Bengaluru: Actor-politician Divya Spandana, also known as Ramya, has resurfaced on social media after a year-long hiatus. The former Congress social media head disappeared from the online world in June last year, nearly a month after the party’s rout in the Lok Sabha elections.
It was said at the time that she wanted to take a break from politics.
Last month, making a comeback on social media, the former Lok Sabha MP posted a series of her photographs, saying it was in deference to demands from followers.
“It’s been a little over a year since my last photo post and just as I began to engage slowly with pictures of trees, birds, books and my dogs I was inundated with ‘post a selfie, haven’t seen you in ages’. So I thought why not- and I failed miserably… P.S the pictures aren’t photoshopped, I may have cropped a few though Also, please note, I’m much more than my pictures,” she wrote in a Facebook post accompanying multiple photos.
ThePrint tried to reach Ramya through multiple calls and texts for a comment on her radio silence over the past year, but received no response. Party leaders insist she remains a part of the Congress, though they claim to have no idea about her online absence. Sources close to her said she may soon be back on the big screen.
A controversial presence
Ramya began her career in cinema in 2003 and acted in several southern films. She joined the Indian National Congress in 2012. In 2013, she contested and won the Mandya seat in the Lok Sabha bypolls necessitated by the resignation of JD(S) MP N. Cheluvarayaswamy, who vacated the seat after being elected to the assembly.
At 31, she was one of the youngest parliamentarians in the country. However, in the following general election, she lost to C.S. Puttaraju of the JD(S).
As the Congress’ social media head, Ramya was known to post hard-hitting tweets, but she also found herself courting controversy on multiple occasions — for example, when she compared Modi to bird-dropping in a photo of him near the Statue of Unity in Gujarat.
She disappeared from the media glare after the Congress, in the wake of its 2019 drubbing, announced that none of their leaders would participate in television debates. She was subsequently removed from the post.
Ramya’s last political tweet was on 2 June 2019 when she congratulated Nirmala Sitharaman on her new charge as finance minister. She retweeted the Congress’ and Rahul Gandhi’s tweets on the return of Sonia Gandhi as the party president, and then went off the radar. She deactivated her Twitter account, and only reactivated it last month.
Speaking to ThePrint, senior leaders in the Congress said they were clueless about her “vanishing act”. “She is very much part of the Congress party. She has neither resigned or expressed her desire to leave the party,” said a senior Congress functionary, who did not want to be named.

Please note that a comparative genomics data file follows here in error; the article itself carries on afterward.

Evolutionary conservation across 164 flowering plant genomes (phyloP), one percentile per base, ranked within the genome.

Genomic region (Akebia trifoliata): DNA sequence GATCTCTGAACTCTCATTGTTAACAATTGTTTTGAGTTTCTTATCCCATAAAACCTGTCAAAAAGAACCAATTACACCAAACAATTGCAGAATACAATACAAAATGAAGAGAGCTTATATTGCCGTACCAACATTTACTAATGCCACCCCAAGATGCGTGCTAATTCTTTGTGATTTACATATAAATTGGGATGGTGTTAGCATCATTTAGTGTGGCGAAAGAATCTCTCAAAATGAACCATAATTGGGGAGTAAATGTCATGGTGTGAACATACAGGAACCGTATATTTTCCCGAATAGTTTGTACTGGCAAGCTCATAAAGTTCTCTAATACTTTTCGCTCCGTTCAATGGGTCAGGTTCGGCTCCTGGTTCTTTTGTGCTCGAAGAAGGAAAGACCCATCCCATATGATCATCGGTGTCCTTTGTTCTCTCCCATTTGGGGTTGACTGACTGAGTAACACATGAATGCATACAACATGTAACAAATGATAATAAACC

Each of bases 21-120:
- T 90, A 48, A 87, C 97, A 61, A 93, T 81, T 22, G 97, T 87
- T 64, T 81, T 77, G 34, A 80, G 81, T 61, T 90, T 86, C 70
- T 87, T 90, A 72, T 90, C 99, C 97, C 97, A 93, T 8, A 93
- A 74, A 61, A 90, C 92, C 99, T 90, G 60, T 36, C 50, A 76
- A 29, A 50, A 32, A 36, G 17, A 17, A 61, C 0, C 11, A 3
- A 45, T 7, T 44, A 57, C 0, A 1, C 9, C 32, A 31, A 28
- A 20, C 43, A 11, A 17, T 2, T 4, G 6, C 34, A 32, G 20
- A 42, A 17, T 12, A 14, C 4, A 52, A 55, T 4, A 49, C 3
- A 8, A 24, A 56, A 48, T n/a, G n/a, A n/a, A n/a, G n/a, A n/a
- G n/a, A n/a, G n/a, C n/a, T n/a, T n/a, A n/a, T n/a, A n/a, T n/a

Mandya district Congress president C.D. Gangadhar echoed the statement. He claimed she had been in touch with him “early on but has been out of action since being relived of her role as social media head”.
Karnataka Pradesh Congress Committee president D.K. Shivakumar did not want to comment on Ramya and her political absence.
A source close to Ramya said she is busy signing movies and one can expect her soon on the big screen. In 2019, the teaser to her movie Dil Ka Raja with actor Prajwal Devaraj was released. She was last seen in Kannada movie Nagarahavu, released in 2016.
Mandya Congress leader M.S. Atmananda said the former MP had not visited the constituency since late 2017, and was not seen participating in rallies for the 2018 assembly and 2019 Lok Sabha elections.
Why news media is in crisis & How you can fix it
You are reading this because you value good, intelligent and objective journalism. We thank you for your time and your trust.
You also know that the news media is facing an unprecedented crisis. It is likely that you are also hearing of the brutal layoffs and pay-cuts hitting the industry. There are many reasons why the media’s economics is broken. But a big one is that good people are not yet paying enough for good journalism.
We have a newsroom filled with talented young reporters. We also have the country’s most robust editing and fact-checking team, finest news photographers and video professionals. We are building India’s most ambitious and energetic news platform. And have just turned three.
At ThePrint, we invest in quality journalists. We pay them fairly. As you may have noticed, we do not flinch from spending whatever it takes to make sure our reporters reach where the story is.
This comes with a sizable cost. For us to continue bringing quality journalism, we need readers like you to pay for it.
If you think we deserve your support, do join us in this endeavour to strengthen fair, free, courageous and questioning journalism. Please click on the link below. Your support will define ThePrint’s future.